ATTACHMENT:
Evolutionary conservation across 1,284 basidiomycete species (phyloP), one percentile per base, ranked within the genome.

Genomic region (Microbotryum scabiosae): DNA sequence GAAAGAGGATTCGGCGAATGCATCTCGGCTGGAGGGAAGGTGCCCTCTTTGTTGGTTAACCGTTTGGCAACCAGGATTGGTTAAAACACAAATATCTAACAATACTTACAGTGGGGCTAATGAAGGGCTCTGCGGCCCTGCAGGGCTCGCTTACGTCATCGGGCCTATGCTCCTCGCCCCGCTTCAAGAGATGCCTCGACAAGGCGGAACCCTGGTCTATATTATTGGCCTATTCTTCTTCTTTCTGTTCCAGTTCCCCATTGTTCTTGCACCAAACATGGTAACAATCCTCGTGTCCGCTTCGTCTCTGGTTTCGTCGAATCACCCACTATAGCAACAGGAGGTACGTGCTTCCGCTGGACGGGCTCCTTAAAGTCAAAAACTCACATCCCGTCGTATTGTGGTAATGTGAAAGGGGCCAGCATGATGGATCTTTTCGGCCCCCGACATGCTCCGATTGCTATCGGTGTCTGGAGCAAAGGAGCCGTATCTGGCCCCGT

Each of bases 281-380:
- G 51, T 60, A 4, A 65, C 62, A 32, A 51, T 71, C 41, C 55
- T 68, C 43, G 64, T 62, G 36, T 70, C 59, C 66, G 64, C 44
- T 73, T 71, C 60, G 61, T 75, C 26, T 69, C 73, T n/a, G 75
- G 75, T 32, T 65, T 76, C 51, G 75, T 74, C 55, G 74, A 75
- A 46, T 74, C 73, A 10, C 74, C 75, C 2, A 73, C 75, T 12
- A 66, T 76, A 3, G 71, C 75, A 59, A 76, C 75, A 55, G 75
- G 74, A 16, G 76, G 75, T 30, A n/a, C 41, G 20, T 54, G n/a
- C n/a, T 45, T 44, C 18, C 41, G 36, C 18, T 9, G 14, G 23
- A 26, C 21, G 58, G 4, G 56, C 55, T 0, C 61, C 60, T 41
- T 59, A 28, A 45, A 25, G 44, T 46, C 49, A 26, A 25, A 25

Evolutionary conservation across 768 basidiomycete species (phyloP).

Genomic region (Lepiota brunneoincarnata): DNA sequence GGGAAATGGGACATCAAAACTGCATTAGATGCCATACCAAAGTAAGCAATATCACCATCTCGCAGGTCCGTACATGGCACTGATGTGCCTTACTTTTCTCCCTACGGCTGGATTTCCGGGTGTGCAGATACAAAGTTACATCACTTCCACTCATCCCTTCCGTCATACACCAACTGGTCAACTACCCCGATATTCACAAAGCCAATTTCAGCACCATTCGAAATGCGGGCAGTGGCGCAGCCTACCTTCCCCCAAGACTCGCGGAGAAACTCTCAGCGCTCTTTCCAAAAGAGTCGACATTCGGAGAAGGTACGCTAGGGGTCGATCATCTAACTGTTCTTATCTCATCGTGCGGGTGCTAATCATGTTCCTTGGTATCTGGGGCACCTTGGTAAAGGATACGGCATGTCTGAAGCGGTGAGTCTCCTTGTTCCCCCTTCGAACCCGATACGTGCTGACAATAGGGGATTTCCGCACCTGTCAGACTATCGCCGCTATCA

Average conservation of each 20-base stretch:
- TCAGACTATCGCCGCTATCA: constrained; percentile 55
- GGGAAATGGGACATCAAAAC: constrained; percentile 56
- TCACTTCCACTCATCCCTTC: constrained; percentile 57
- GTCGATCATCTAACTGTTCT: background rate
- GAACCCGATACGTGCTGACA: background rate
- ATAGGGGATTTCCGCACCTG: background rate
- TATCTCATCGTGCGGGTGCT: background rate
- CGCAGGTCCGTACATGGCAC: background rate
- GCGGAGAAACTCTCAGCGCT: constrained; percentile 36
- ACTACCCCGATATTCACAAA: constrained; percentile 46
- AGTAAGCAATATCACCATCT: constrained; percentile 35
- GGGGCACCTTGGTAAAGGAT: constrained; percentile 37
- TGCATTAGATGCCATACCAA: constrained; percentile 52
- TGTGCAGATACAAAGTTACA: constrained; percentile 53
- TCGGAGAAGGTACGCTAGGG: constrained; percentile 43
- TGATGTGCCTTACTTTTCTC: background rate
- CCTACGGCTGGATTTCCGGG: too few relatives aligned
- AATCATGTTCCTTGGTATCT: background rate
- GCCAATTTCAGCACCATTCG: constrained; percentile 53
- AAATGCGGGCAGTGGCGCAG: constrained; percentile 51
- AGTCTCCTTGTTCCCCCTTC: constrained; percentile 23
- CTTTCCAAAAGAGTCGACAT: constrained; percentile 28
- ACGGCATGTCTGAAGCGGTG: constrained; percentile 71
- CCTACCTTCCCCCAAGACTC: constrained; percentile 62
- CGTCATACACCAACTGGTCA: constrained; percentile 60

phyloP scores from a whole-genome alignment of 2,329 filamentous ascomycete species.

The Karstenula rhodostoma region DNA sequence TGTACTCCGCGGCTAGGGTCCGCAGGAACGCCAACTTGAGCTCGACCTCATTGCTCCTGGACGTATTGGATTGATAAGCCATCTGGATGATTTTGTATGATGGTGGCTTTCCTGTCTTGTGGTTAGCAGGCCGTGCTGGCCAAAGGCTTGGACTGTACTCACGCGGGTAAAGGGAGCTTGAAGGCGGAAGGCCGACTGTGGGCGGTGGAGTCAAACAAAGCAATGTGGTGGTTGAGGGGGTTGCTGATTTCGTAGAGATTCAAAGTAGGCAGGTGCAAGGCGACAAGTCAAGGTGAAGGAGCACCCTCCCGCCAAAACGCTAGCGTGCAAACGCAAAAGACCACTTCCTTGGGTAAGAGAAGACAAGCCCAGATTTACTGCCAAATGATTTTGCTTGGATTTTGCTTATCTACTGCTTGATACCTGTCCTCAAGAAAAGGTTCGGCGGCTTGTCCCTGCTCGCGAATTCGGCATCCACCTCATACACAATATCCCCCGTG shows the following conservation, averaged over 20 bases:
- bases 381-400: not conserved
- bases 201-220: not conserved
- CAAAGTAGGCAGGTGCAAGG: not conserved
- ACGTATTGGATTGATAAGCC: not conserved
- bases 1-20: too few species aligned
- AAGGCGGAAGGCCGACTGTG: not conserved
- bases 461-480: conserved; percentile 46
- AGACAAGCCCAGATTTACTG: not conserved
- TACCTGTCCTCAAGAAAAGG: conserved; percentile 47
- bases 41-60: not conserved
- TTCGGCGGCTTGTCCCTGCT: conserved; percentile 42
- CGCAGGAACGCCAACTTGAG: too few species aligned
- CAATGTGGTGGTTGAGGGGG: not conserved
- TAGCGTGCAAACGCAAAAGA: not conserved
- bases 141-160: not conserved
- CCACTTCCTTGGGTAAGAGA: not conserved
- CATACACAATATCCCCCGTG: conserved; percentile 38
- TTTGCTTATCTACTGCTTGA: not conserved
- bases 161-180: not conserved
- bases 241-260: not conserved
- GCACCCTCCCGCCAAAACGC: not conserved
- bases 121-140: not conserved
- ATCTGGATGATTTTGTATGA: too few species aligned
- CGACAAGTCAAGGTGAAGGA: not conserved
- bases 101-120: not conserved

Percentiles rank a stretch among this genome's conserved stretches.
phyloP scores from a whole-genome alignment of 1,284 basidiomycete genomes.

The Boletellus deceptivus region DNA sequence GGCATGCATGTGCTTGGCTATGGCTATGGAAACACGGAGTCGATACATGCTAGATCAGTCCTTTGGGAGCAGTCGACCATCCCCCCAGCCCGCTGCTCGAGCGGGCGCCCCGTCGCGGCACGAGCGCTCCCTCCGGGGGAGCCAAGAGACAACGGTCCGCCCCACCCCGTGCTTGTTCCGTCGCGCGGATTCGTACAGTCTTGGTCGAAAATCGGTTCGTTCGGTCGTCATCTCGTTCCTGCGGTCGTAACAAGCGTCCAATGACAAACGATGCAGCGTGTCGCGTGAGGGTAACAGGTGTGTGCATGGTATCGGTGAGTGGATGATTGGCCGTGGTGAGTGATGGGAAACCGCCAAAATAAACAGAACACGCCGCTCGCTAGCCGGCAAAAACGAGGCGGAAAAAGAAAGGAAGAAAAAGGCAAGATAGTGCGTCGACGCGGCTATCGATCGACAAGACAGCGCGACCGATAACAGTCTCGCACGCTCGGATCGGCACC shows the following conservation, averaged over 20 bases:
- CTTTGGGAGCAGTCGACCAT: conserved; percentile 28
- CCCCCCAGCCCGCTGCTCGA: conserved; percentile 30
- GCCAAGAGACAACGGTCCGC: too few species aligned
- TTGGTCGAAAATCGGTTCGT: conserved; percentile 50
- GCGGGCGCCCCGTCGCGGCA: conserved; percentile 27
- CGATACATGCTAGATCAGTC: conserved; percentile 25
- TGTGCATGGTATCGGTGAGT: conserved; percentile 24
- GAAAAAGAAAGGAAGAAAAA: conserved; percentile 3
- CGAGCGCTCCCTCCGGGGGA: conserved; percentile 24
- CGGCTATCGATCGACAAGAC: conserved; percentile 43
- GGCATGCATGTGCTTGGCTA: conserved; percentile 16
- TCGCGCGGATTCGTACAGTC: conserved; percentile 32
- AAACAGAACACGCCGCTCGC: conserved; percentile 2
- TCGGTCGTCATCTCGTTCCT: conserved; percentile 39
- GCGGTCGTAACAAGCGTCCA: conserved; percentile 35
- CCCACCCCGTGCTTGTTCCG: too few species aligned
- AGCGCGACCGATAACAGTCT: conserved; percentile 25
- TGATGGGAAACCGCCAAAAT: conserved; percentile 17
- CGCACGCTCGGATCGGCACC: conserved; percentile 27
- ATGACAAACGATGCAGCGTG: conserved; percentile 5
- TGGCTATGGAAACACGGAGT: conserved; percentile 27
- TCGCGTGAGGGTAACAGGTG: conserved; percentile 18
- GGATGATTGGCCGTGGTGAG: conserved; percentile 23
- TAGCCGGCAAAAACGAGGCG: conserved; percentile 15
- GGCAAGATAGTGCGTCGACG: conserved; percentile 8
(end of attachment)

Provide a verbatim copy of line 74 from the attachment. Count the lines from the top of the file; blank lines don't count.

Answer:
- GCCAAGAGACAACGGTCCGC: too few species aligned